I know, I know…as a professional hair dresser I should NOT be encouraging this. But sometimes one finds oneself in a bind. With your once cute bangs becoming an impairment to your vision and an annoyance to your everyday life. You panic if you find yourself without a bobby pin. A girl’s gotta do what a girl’s gotta do…
First of all, let me say that most salons will do complimentary bang trims in between cuts. This is obviously a better idea than cutting your own bangs. But what if you are snowed in (like today!) and have a bang trimming emergency? Have no fear, just follow these steps.
- Wet or dry? It’s up to you. Cutting hair wet you get more control, but cutting hair dry might help prevent cutting too short. (Boy do I have stories about that…)
- Gather your gear. You will need: scissors (NOT kitchen scissors please oh please!), clips and a comb. (not pictured: a mirror is probably a good idea too!)
Place a comb flat on top of your head. Where the comb starts to lift off the head in the front will be the point at which bangs should start. This is a general rule. Obviously if you want heavier bangs, gather more hair, and visa versa.
The width of your bangs should generally be from the end of each eyebrow. (For simplicity, we will do a triangular section. You can do rounded if you’d rather, but I think this is easier!) Now you have your section!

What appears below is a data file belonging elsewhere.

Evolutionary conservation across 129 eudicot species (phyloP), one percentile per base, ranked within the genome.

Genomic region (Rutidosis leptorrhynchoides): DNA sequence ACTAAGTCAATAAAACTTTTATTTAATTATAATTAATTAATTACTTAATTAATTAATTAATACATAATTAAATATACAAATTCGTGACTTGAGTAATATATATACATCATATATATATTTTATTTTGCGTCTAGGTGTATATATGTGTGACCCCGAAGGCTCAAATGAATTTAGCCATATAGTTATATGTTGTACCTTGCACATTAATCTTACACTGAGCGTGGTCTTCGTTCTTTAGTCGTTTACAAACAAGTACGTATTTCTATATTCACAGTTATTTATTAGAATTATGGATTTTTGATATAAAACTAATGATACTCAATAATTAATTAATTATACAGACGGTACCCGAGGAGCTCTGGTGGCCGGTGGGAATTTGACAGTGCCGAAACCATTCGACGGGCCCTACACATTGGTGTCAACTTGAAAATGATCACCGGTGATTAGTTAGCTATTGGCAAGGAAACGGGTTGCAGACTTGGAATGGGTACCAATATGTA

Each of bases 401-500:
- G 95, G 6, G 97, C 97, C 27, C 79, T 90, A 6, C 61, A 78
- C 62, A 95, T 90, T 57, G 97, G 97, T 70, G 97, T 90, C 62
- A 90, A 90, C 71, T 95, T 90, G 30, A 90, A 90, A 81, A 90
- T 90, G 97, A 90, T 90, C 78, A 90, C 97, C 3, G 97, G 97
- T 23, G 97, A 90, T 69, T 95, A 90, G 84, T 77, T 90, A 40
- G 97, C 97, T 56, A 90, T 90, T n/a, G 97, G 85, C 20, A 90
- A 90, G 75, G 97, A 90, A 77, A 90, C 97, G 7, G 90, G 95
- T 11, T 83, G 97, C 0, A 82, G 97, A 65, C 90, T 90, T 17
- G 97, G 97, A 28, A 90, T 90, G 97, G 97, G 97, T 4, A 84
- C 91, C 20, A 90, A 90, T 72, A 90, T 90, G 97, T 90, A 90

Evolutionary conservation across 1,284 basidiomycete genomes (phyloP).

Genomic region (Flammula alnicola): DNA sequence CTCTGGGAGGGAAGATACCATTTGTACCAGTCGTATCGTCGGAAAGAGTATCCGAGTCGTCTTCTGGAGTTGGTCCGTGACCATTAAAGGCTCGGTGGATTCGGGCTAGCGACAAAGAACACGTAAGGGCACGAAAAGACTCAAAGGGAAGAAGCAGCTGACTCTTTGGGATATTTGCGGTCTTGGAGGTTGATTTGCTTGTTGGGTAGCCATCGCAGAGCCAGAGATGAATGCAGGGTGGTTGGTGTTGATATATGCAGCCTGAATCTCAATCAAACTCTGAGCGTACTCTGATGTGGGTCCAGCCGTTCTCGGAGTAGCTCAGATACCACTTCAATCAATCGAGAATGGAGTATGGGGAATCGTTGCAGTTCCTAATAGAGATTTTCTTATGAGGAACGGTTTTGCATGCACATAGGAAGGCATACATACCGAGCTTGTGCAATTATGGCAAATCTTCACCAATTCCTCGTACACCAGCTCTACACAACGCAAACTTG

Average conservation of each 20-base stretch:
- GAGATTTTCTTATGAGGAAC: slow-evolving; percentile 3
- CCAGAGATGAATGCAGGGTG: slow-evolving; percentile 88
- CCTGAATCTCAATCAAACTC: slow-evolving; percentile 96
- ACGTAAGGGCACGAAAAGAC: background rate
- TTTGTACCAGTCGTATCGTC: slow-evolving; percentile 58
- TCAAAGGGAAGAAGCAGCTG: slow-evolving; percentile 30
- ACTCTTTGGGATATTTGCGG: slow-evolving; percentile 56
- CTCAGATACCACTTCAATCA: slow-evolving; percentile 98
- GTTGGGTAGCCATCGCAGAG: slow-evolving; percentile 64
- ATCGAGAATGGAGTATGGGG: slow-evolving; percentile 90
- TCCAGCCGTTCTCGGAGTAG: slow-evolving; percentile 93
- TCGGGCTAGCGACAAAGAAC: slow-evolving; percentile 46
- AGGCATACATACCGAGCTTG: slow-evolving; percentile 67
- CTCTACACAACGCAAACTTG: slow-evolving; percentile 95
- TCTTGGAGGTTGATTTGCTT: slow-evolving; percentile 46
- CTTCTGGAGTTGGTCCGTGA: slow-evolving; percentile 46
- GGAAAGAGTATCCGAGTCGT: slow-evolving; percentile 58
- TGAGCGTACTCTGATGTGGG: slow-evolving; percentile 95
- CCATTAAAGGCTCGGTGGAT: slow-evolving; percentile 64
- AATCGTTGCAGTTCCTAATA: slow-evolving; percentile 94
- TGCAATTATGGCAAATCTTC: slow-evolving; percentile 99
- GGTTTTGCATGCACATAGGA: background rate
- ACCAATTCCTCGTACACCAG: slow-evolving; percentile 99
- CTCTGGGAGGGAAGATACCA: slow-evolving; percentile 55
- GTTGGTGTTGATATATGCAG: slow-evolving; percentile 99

- Clip hair out of the way. This step is tempting to skip. Don’t. All your hair wants to join the bang party, but those clips are the bouncers that will keep them out.
When I see a commercial with a woman grabbing a whole hunk of hair and chopping it, it makes me nervous. Start with a little section. That way you can determine the length. (Read: if you accidentally make the first section mental-patient-bang-short, you can bounce back!) Always err on the side of cutting too long!
- For side swept bangs, cut the opposite way you wear them. This will keep you from getting that dreaded hunk of a bang on one side of your face. Let the scissors follow the angle of your fingers. In this picture, I would hypothetically be wearing my freshly cut bang on (my) right side. The hair on the left will be shorter, gradually getting longer toward the right.
- For straight across bangs, pull to the center
This is if you want your bangs to be slightly longer on the edges. Typically, that is a good look for everybody. After you cut the first section, make sure the sides are the same length. Some combs even have a ruler on one side of them. Take plenty of time with the first section, and then just use that as a guide for all the other sections. There is nothing more frustrating than cutting your own bangs and then realizing one side is longer than the other (unless that’s what you are going for!).
If you don’t want the sides longer, try cutting them as pictured above. Make sure the comb is parallel to the ground and that your scissors follow!
These are just basic bangs, but I think it’s a good place to start! If you have any questions, please ask me!